October 27, 1275 is noted as the first time the name “Amsterdam” was recorded as the name of a settlement near a dam on the Amstel River. That small fishing village grew into a vibrant city that became a safe-haven for both Sephardi and Ashkenazi Jews in the late Middle Ages.

During its early years, Amsterdam came under the influence of several different rulers, including Phillip II of Spain. As part of the Union of Utrecht in 1579, the citizens of Amsterdam left Spanish rule, which they resented due to its high taxes and religious intolerance of Protestants. This treaty included a prohibition of persecuting a person for their religious beliefs, a rule that was particularly note-worthy for the Portuguese Jews who were living their public lives as Christians to avoid persecution by the Inquisition. In Amsterdam, they could shed their converso personas and live as Jews.

It is believed that Sephardi Jews began arriving in Amsterdam in the late 1500s and that their first organized service took place in 1596, which led to the formation of Congregation Beth Jacob. By 1608, the community was large enough to support a second synagogue, Neweh Shalom, and a third, Bet Yisrael, in 1618. The three consolidated into one in 1638.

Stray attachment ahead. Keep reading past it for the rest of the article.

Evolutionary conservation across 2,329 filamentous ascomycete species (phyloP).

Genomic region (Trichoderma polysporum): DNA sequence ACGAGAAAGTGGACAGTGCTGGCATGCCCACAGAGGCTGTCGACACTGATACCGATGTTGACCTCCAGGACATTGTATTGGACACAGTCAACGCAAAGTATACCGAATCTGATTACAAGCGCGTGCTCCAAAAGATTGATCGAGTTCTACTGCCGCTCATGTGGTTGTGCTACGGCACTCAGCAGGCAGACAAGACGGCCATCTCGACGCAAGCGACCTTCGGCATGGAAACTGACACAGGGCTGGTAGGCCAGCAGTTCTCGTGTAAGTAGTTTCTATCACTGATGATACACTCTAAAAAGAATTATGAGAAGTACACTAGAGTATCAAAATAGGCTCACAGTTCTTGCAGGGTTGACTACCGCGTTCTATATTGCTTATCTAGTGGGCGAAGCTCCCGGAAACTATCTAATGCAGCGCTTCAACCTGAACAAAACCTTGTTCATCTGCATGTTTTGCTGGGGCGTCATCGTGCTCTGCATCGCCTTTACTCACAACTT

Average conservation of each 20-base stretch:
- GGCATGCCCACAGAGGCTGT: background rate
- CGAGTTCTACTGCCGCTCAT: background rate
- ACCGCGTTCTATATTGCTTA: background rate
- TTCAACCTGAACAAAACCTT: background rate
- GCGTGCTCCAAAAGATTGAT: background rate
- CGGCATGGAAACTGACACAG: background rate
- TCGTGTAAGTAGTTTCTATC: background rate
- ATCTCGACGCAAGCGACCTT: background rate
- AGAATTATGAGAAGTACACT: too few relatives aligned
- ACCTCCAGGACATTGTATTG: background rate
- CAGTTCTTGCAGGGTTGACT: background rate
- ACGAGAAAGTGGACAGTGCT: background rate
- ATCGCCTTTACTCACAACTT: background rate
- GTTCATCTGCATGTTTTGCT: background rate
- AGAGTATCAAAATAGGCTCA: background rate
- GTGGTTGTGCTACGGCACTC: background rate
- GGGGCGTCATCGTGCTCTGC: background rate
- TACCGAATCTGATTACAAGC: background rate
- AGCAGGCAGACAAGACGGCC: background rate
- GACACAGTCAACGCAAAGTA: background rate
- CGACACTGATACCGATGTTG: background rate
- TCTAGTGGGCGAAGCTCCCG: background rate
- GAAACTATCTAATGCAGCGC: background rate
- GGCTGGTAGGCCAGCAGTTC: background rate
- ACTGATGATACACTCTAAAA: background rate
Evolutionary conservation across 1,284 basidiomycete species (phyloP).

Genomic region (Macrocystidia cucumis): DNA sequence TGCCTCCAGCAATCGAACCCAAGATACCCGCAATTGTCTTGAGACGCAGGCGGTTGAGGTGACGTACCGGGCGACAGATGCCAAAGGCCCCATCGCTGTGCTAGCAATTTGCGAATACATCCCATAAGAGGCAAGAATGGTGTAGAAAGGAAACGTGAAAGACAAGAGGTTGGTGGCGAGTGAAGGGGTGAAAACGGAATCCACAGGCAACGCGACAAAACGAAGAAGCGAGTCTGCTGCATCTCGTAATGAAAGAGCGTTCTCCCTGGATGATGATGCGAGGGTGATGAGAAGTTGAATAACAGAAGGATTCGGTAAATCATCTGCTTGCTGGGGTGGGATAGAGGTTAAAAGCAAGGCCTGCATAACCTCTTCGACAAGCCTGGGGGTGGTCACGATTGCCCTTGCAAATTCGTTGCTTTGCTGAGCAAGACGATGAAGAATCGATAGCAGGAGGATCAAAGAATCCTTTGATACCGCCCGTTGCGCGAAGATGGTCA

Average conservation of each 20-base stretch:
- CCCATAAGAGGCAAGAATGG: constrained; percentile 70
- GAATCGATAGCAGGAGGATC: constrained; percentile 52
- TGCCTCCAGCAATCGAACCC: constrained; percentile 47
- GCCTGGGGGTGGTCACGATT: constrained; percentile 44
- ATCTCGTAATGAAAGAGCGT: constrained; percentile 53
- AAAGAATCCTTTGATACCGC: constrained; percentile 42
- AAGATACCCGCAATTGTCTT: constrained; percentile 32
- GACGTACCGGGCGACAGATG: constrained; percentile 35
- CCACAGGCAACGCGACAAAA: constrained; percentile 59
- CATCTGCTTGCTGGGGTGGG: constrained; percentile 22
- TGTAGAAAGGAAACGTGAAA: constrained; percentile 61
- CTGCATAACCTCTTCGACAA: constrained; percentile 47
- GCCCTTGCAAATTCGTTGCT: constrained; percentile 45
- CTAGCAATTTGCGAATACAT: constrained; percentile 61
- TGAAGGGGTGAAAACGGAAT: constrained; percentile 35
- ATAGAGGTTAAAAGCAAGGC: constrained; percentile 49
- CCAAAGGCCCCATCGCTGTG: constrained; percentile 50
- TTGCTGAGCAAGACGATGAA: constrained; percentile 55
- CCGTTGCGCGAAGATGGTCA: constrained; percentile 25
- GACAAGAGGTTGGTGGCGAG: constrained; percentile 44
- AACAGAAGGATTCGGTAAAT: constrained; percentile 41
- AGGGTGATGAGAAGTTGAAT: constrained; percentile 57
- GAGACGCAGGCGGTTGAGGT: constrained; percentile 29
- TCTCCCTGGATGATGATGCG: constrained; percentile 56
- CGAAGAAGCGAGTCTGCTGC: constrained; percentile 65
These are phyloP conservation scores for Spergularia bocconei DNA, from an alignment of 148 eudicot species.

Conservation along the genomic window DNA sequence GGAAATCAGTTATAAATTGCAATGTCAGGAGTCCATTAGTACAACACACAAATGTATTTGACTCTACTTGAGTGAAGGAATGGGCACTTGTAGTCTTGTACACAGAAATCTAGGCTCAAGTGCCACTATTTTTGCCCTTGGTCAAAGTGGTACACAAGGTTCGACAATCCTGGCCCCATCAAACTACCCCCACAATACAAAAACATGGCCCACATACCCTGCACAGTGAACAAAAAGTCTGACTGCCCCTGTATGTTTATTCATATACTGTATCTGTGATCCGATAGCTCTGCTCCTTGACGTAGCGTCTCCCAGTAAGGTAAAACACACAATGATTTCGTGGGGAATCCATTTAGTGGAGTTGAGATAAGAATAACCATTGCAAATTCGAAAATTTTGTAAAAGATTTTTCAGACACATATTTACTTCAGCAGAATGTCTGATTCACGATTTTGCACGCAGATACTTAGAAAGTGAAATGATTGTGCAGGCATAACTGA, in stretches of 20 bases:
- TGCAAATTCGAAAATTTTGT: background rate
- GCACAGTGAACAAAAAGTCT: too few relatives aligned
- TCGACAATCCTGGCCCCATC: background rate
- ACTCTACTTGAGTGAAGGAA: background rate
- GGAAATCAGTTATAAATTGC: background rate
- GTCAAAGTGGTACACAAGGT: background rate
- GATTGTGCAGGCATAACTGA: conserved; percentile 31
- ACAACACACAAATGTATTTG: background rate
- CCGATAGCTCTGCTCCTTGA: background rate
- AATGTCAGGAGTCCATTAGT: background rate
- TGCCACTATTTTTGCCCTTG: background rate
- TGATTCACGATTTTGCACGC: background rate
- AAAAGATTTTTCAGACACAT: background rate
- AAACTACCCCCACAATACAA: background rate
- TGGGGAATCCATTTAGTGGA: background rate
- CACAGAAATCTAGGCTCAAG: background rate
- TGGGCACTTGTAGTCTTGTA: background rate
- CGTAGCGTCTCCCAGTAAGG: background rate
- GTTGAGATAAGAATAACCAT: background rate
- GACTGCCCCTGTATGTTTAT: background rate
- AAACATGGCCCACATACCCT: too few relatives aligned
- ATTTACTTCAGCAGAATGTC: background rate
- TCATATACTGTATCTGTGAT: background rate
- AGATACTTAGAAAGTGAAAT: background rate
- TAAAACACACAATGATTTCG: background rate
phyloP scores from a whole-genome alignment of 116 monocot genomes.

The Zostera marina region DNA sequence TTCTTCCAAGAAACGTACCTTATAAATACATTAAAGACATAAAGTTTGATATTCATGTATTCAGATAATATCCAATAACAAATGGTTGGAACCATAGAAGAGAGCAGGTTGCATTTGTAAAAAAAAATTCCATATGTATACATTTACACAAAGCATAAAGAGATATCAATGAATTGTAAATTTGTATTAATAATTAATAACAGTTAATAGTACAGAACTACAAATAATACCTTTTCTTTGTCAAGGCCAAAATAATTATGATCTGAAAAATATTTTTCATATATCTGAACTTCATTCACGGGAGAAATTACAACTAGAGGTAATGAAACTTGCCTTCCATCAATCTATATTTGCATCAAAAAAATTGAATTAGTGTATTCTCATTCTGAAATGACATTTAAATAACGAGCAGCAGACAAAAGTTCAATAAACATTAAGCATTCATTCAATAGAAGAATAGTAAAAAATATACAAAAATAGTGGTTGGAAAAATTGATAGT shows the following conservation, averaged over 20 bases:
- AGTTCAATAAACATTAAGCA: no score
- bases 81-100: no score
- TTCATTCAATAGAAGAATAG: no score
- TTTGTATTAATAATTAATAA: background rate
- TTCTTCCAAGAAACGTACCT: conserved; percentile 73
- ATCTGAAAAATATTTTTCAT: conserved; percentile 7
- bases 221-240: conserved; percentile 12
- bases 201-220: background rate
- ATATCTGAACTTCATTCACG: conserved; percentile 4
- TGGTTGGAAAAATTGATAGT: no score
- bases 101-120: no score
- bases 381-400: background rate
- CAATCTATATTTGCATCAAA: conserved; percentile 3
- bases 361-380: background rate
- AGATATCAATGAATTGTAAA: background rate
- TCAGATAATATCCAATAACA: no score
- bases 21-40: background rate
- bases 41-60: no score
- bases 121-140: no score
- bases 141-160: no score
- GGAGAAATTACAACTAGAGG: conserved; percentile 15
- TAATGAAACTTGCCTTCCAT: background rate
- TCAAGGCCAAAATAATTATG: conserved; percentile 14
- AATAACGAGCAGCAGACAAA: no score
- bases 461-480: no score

Amsterdam was also a haven for Ashkenazim. The first Ashkenazi Jews to settle in Amsterdam were Jews fleeing the Thirty Year War in Germany. By 1635, they established the first Ashkenazi synagogue. In 1648, there was an influx of Polish Jews fleeing the Chmielnicki pogroms and, in 1655, Lithuanian Jews took refuge there from a Russian invasion. The numerous different communities led the government to require a unified community.

Like most cities in the Middle Ages, Jews were restricted in their professions and interactions with non-Jews. However, their protection from overall persecution allowed Amsterdam’s Jews to flourish. The city became a center of Jewish printing and an oasis of Jewish scholarship and accomplishment.

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